• Changes in Product Offering – Boston Chicken became Boston Market because it expanded it menu strategy beyond chicken as part of an expansion strategy.
  • Changing the Image – Philip Morris changed its name to Altria to overcome its negative image tied to tobacco and cigarettes and to make it easier for product diversification.
  • Appealing to Global Markets – LG is a global brand and leader in innovation including in the home appliances and electronics markets. LG originated as a Korean cosmetics producer named “Lucky”. Years later it added “Goldstar,” a Korean electronics company. It changed its name to LG (combining Lucky and Goldstar) in 1995 as part of a long-term global expansion strategy. It also adopted the tag line, “Life’s Good” playing off of the LG name.

3. Revitalizing Ad Campaigns

Over the decades, many organizations have been able to revitalize their brands by launching impactful advertising campaigns. They did not rebrand. Nor did they reposition their product, pricing and distribution strategies.

They made a bold decision to stand for a big idea in the marketplace and put steady investments behind it that resulted in accelerated and sustainable growth. Three of my favorites:

  • Volkswagen – My grandfather drove me around in a 1962 VW Beatle. I thought that it wasn’t cool to be seen in that when my friends were being driven around in Ford LTDs or Pontiac GTOs. But when Volkswagen launched its “Think Small” campaign, it made VWs cool to be seen in and led to fast-growing sales.
  • Apple – Ok, it’s another use of “think”, but Apple’s “Think Different” campaign set the tone for Steve Job’s turnaround of the company that led to many new innovative products and solutions beyond the personal computer.
  • Old Spice – My dad was an Old Spice guy, but the brand’s glory days were behind it – Until. Until they introduced “The Man Your Man Could Smell Like” campaign, launched in 2010. The brand quickly turned from being perceived as dated to modern and funny. Old Spice continues to use humor to make its brand appealing to younger demographic segments.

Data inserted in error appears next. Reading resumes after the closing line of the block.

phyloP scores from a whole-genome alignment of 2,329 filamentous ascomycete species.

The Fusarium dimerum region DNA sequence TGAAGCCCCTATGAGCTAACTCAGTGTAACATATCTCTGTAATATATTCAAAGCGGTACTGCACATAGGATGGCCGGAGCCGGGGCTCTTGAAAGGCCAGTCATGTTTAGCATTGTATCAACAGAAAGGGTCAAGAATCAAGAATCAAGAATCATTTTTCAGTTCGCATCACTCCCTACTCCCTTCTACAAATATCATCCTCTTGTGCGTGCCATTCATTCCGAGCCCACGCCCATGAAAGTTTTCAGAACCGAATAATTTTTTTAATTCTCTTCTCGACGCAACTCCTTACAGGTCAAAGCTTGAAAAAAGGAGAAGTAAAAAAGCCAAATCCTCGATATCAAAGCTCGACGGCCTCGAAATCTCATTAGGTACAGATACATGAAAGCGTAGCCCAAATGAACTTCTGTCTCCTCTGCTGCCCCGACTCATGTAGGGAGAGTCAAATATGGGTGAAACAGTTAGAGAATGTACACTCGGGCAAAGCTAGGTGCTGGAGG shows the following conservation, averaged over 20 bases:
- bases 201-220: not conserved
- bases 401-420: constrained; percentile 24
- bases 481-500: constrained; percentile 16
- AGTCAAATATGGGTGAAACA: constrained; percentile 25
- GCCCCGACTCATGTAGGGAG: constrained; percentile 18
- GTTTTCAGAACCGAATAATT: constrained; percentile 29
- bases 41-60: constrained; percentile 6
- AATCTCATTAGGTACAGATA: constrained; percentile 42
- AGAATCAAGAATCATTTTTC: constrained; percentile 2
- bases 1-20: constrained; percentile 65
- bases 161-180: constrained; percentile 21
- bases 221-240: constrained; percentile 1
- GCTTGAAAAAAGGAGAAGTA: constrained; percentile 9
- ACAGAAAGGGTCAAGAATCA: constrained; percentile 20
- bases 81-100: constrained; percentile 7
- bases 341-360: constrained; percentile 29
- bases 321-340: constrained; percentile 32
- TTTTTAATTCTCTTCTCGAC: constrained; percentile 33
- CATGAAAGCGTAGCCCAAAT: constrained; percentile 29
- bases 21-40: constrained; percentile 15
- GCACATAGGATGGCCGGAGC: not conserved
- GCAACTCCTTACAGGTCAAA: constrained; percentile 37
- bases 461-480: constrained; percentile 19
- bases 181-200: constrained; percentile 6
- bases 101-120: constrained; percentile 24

For a deeper dive, explore our Huntingdon Valley Bank (HVB) Rebranding Case Study on how we helped HVB become one of America’s fastest-growing banks, leading to a successful acquisition in 2023.

Gain a competitive edge with our Recession or No Recession series.

In our next Insight Tuesday, my partner, Kevin D. Kuchinski, and I will continue this exploration in Repositioning and Rebranding. Subscribe to Read.

Tom Sullivan
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Tom Sullivan is an accomplished business leader and brand marketing professional who brings together business, government, and non-profit experience to accelerate growth and advance positive change. He has led brand transformations and go-to-market initiatives for Fortune 1000 companies, major banks and financial institutions, hospitals, government entities, universities, and start-ups. He has worked with over twenty community banks with assets from $500 million to $50 billion and is dedicated to advancing the growth and success of community banks and the communities they serve. Tom has also advanced innovative programs and expansion initiatives for many non-profits, including Special Olympics New Jersey, and First Lady, Michele Obama’s Partnership for a Healthier America (Let’s Move Campaign).